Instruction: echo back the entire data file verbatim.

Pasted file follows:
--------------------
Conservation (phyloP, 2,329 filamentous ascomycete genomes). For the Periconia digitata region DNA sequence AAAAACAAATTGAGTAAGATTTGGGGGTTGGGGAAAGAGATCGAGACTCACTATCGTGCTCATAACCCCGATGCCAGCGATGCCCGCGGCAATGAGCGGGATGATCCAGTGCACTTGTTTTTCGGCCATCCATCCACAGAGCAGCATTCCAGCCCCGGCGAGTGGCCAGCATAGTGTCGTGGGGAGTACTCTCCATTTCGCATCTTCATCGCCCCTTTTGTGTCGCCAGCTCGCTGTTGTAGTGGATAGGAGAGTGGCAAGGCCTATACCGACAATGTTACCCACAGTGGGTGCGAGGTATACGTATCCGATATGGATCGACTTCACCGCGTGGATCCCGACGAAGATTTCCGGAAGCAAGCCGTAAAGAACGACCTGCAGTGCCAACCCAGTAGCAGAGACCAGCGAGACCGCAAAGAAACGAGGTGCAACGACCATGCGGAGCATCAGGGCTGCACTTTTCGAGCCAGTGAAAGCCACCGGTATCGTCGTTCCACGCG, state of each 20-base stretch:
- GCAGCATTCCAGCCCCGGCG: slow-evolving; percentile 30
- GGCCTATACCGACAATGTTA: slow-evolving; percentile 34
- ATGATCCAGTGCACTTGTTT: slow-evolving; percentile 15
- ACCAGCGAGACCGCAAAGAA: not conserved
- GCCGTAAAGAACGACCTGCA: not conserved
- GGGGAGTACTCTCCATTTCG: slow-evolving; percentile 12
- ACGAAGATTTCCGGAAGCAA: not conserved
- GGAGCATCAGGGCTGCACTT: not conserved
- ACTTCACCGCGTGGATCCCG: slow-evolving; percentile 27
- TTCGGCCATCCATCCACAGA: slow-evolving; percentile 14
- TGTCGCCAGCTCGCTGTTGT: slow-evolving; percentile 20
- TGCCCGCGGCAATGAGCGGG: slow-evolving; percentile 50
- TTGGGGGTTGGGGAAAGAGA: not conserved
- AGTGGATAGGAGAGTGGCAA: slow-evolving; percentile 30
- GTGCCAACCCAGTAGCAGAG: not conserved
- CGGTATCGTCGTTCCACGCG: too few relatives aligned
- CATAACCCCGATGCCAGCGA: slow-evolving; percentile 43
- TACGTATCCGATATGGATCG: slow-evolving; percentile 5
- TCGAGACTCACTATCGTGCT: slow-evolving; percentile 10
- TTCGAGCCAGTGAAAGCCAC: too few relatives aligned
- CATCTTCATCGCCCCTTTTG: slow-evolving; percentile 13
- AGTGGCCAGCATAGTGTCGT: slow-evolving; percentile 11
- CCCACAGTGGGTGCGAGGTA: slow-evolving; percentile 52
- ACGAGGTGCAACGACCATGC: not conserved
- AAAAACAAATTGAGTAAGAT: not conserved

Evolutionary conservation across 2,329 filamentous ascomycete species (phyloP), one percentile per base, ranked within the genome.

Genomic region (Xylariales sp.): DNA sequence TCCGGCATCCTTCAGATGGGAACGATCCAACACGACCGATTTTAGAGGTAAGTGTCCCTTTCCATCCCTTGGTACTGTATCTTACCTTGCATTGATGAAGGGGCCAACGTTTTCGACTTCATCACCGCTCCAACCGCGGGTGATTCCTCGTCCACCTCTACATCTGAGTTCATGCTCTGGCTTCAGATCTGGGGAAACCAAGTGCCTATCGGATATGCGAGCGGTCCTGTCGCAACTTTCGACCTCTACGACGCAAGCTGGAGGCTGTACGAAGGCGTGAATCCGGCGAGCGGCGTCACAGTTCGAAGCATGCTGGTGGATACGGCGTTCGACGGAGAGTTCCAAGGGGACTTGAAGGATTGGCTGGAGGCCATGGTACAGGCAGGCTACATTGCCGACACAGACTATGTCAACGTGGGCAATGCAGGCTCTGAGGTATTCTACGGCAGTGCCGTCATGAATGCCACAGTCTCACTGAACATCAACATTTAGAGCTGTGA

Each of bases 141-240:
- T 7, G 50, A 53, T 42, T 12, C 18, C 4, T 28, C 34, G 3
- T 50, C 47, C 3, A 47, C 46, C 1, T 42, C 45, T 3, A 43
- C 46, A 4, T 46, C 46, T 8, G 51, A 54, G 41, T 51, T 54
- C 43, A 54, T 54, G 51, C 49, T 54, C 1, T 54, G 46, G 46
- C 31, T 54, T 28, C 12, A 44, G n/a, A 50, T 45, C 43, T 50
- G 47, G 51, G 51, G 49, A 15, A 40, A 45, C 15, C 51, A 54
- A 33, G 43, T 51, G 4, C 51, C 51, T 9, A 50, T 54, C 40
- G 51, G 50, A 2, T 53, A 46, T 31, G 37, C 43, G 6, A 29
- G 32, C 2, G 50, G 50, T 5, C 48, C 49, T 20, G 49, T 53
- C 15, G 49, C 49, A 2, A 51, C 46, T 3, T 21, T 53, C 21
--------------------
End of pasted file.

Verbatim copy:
Conservation (phyloP, 2,329 filamentous ascomycete genomes). For the Periconia digitata region DNA sequence AAAAACAAATTGAGTAAGATTTGGGGGTTGGGGAAAGAGATCGAGACTCACTATCGTGCTCATAACCCCGATGCCAGCGATGCCCGCGGCAATGAGCGGGATGATCCAGTGCACTTGTTTTTCGGCCATCCATCCACAGAGCAGCATTCCAGCCCCGGCGAGTGGCCAGCATAGTGTCGTGGGGAGTACTCTCCATTTCGCATCTTCATCGCCCCTTTTGTGTCGCCAGCTCGCTGTTGTAGTGGATAGGAGAGTGGCAAGGCCTATACCGACAATGTTACCCACAGTGGGTGCGAGGTATACGTATCCGATATGGATCGACTTCACCGCGTGGATCCCGACGAAGATTTCCGGAAGCAAGCCGTAAAGAACGACCTGCAGTGCCAACCCAGTAGCAGAGACCAGCGAGACCGCAAAGAAACGAGGTGCAACGACCATGCGGAGCATCAGGGCTGCACTTTTCGAGCCAGTGAAAGCCACCGGTATCGTCGTTCCACGCG, state of each 20-base stretch:
- GCAGCATTCCAGCCCCGGCG: slow-evolving; percentile 30
- GGCCTATACCGACAATGTTA: slow-evolving; percentile 34
- ATGATCCAGTGCACTTGTTT: slow-evolving; percentile 15
- ACCAGCGAGACCGCAAAGAA: not conserved
- GCCGTAAAGAACGACCTGCA: not conserved
- GGGGAGTACTCTCCATTTCG: slow-evolving; percentile 12
- ACGAAGATTTCCGGAAGCAA: not conserved
- GGAGCATCAGGGCTGCACTT: not conserved
- ACTTCACCGCGTGGATCCCG: slow-evolving; percentile 27
- TTCGGCCATCCATCCACAGA: slow-evolving; percentile 14
- TGTCGCCAGCTCGCTGTTGT: slow-evolving; percentile 20
- TGCCCGCGGCAATGAGCGGG: slow-evolving; percentile 50
- TTGGGGGTTGGGGAAAGAGA: not conserved
- AGTGGATAGGAGAGTGGCAA: slow-evolving; percentile 30
- GTGCCAACCCAGTAGCAGAG: not conserved
- CGGTATCGTCGTTCCACGCG: too few relatives aligned
- CATAACCCCGATGCCAGCGA: slow-evolving; percentile 43
- TACGTATCCGATATGGATCG: slow-evolving; percentile 5
- TCGAGACTCACTATCGTGCT: slow-evolving; percentile 10
- TTCGAGCCAGTGAAAGCCAC: too few relatives aligned
- CATCTTCATCGCCCCTTTTG: slow-evolving; percentile 13
- AGTGGCCAGCATAGTGTCGT: slow-evolving; percentile 11
- CCCACAGTGGGTGCGAGGTA: slow-evolving; percentile 52
- ACGAGGTGCAACGACCATGC: not conserved
- AAAAACAAATTGAGTAAGAT: not conserved

Evolutionary conservation across 2,329 filamentous ascomycete species (phyloP), one percentile per base, ranked within the genome.

Genomic region (Xylariales sp.): DNA sequence TCCGGCATCCTTCAGATGGGAACGATCCAACACGACCGATTTTAGAGGTAAGTGTCCCTTTCCATCCCTTGGTACTGTATCTTACCTTGCATTGATGAAGGGGCCAACGTTTTCGACTTCATCACCGCTCCAACCGCGGGTGATTCCTCGTCCACCTCTACATCTGAGTTCATGCTCTGGCTTCAGATCTGGGGAAACCAAGTGCCTATCGGATATGCGAGCGGTCCTGTCGCAACTTTCGACCTCTACGACGCAAGCTGGAGGCTGTACGAAGGCGTGAATCCGGCGAGCGGCGTCACAGTTCGAAGCATGCTGGTGGATACGGCGTTCGACGGAGAGTTCCAAGGGGACTTGAAGGATTGGCTGGAGGCCATGGTACAGGCAGGCTACATTGCCGACACAGACTATGTCAACGTGGGCAATGCAGGCTCTGAGGTATTCTACGGCAGTGCCGTCATGAATGCCACAGTCTCACTGAACATCAACATTTAGAGCTGTGA

Each of bases 141-240:
- T 7, G 50, A 53, T 42, T 12, C 18, C 4, T 28, C 34, G 3
- T 50, C 47, C 3, A 47, C 46, C 1, T 42, C 45, T 3, A 43
- C 46, A 4, T 46, C 46, T 8, G 51, A 54, G 41, T 51, T 54
- C 43, A 54, T 54, G 51, C 49, T 54, C 1, T 54, G 46, G 46
- C 31, T 54, T 28, C 12, A 44, G n/a, A 50, T 45, C 43, T 50
- G 47, G 51, G 51, G 49, A 15, A 40, A 45, C 15, C 51, A 54
- A 33, G 43, T 51, G 4, C 51, C 51, T 9, A 50, T 54, C 40
- G 51, G 50, A 2, T 53, A 46, T 31, G 37, C 43, G 6, A 29
- G 32, C 2, G 50, G 50, T 5, C 48, C 49, T 20, G 49, T 53
- C 15, G 49, C 49, A 2, A 51, C 46, T 3, T 21, T 53, C 21